Predictive policing helps crime fighters in San Mateo County 

click to enlarge San Mateo Police Department
  • 2008 S.f. Examiner File photo
  • The San Mateo Police Department and other law enforcement agencies on the Peninsula are using crime data to help find patterns and target problem areas.
In San Mateo County, police are not only responding to crime scenes, but they are trying to anticipate the places that might soon become one.

The strategy, called predictive policing, is being implemented across the county. It attempts to aggregate crime data in real time and identify emerging trends, then efficiently deploy resources to potential hot spots.

Police hope to deter and intercept would-be perpetrators before they have a chance to break the law.

“Every city up and down the Peninsula is having problems with property crimes,” said detective Sgt. Ryan Monaghan of the San Mateo Police Department. “We have detectives that are looking at all these crime trends.”

In a recent bust, the department’s Crime Reduction Unit studied the modus operandi of a local burglar.

“Once they get comfortable with a location, they hit that location more than once,” Monaghan said.

Extra patrols and plainclothes officers were deployed to an area near Seal Point Park in San Mateo where police thought the burglar might strike again. Before long, they had apprehended a suspect who was reportedly casing vehicles.

The San Mateo Police Department uses CompStat to aggregate and report on crime data. The agency has an in-house crime analyst whose job is to look at these reports and pick out interesting patterns.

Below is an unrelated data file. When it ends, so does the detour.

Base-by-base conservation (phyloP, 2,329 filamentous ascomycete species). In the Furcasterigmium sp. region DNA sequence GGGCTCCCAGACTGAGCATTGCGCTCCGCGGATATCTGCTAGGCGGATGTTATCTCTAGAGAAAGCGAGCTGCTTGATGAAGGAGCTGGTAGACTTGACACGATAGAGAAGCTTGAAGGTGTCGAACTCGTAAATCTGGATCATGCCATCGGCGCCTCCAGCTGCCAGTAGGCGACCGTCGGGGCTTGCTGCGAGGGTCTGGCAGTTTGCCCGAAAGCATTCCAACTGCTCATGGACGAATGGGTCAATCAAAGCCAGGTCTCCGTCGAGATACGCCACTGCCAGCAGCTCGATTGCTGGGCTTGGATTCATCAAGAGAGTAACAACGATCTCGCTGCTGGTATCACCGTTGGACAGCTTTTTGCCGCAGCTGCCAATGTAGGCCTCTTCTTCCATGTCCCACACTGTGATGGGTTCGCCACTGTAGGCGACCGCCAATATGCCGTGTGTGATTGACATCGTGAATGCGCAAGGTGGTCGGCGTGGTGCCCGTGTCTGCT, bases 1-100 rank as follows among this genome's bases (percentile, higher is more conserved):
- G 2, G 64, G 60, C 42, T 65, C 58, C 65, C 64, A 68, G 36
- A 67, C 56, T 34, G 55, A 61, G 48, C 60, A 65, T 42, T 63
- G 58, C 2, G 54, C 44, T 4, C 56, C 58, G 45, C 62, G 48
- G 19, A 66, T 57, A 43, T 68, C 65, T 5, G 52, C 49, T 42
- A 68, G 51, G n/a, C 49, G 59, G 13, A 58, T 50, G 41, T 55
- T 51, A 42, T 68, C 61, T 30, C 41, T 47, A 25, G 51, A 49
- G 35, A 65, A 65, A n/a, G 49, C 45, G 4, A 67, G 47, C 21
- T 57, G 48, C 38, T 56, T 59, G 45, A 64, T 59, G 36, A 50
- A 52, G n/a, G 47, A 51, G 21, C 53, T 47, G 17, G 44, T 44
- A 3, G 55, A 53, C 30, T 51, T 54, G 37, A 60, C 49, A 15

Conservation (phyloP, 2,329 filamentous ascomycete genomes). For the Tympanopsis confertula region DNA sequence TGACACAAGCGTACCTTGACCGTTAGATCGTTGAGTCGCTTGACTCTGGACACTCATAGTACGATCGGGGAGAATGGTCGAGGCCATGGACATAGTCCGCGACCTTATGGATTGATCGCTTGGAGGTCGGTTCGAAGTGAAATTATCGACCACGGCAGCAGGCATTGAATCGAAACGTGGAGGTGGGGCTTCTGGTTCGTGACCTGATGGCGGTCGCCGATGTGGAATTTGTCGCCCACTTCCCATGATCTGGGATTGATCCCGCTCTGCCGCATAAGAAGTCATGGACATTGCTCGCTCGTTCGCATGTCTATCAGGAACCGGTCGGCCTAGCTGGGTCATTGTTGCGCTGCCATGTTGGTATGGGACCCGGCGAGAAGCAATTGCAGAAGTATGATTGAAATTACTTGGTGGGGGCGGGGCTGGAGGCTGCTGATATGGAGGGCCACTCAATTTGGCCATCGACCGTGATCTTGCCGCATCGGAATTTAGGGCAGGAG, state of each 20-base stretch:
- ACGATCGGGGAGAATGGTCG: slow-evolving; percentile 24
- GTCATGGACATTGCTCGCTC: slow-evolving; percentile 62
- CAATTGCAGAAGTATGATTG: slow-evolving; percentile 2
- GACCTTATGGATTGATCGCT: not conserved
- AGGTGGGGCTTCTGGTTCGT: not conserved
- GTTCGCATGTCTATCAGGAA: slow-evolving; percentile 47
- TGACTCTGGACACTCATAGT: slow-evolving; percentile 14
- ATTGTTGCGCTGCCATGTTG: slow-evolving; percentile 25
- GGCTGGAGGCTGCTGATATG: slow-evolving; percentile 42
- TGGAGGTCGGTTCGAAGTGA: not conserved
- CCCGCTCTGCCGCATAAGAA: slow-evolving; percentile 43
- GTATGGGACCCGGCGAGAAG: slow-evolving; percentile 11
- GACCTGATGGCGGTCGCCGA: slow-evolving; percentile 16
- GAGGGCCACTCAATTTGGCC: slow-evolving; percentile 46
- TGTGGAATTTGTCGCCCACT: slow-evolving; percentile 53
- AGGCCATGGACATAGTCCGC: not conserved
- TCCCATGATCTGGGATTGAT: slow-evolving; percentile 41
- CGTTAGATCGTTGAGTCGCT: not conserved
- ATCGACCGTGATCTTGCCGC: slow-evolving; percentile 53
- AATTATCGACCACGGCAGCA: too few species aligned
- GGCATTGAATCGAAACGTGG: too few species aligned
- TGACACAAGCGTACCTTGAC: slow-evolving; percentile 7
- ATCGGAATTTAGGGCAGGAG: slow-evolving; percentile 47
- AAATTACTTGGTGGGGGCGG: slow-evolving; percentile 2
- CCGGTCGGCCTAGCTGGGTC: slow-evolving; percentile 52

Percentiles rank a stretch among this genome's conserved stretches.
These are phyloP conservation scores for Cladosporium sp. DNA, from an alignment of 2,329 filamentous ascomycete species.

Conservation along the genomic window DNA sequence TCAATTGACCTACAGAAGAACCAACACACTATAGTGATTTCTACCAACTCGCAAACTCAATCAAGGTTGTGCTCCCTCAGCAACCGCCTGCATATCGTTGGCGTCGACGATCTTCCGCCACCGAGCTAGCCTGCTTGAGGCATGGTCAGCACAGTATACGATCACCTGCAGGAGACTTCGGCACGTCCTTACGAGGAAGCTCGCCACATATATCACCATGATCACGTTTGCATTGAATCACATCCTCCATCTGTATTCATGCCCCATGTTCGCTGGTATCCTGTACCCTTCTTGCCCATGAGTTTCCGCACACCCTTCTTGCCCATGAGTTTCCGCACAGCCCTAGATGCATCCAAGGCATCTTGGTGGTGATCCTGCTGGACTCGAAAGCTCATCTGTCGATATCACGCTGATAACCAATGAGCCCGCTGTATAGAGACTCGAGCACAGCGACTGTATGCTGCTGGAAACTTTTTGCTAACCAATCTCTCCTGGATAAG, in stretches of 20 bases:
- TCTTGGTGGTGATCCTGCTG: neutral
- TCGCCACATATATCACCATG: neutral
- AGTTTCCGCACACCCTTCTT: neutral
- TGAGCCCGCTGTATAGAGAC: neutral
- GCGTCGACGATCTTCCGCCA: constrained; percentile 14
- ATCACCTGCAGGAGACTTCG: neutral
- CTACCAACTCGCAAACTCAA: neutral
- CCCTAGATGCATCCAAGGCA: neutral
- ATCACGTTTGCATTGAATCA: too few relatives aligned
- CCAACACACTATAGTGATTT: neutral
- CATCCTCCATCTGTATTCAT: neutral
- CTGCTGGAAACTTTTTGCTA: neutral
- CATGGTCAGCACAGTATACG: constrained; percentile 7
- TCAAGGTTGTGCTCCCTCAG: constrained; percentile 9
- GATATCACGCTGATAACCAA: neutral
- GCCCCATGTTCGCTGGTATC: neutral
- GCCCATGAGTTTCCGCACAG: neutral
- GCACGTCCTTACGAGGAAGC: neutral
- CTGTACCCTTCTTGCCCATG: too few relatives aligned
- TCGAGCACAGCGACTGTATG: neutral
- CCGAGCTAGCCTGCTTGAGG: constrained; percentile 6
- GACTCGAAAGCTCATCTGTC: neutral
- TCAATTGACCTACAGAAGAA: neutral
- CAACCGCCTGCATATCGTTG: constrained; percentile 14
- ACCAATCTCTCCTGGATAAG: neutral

Police leverage Facebook and Twitter to promote awareness and encourage community involvement. The department also uses CrimeReports.com to generate crime heat maps that residents can access and that officers can use to direct patrols.

“It benefits the agency because they’re able to show specifically what’s happening without doing an enormous amount of public outreach,” said William Kilmer, CEO of PublicEngines, the company behind CrimeReports.

The program also “uses advanced analytics and algorithms to look at short- and long-term trends. … What changes are short-term trends for seasonality, cyclicity, time of day, day of week,” Kilmer said.

Software that allows law enforcement to work smarter rather than harder, especially in times of widespread budget cuts, is being implemented across the Peninsula.

In Redwood City, police use RIMS, a records management program that collects information from their central database.

“We are able to use that as an analytical tool to map out crimes and crime trends,” Sgt. Greg Farley said. “It plots maps and graphs and spreadsheets.”

“This isn’t like this magic pie in the sky, it’s just using information that’s known to cops that used to take a much longer time to compile,” Monaghan said.

A new, sophisticated predictive software called PredPol, which claims it ditches “rear-view mirror policing and … tells law enforcement what is coming,” has found some early adopters in Los Angeles and Seattle.

In San Mateo County, agencies are open to using such products but need assurance that it will be worth the expense for a smaller department.

“Any way that we can use technology to improve the way we’re doing business, we’re always open to that,” Monaghan said. “We’re pretty progressive on that front.”

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S. Parker Yesko

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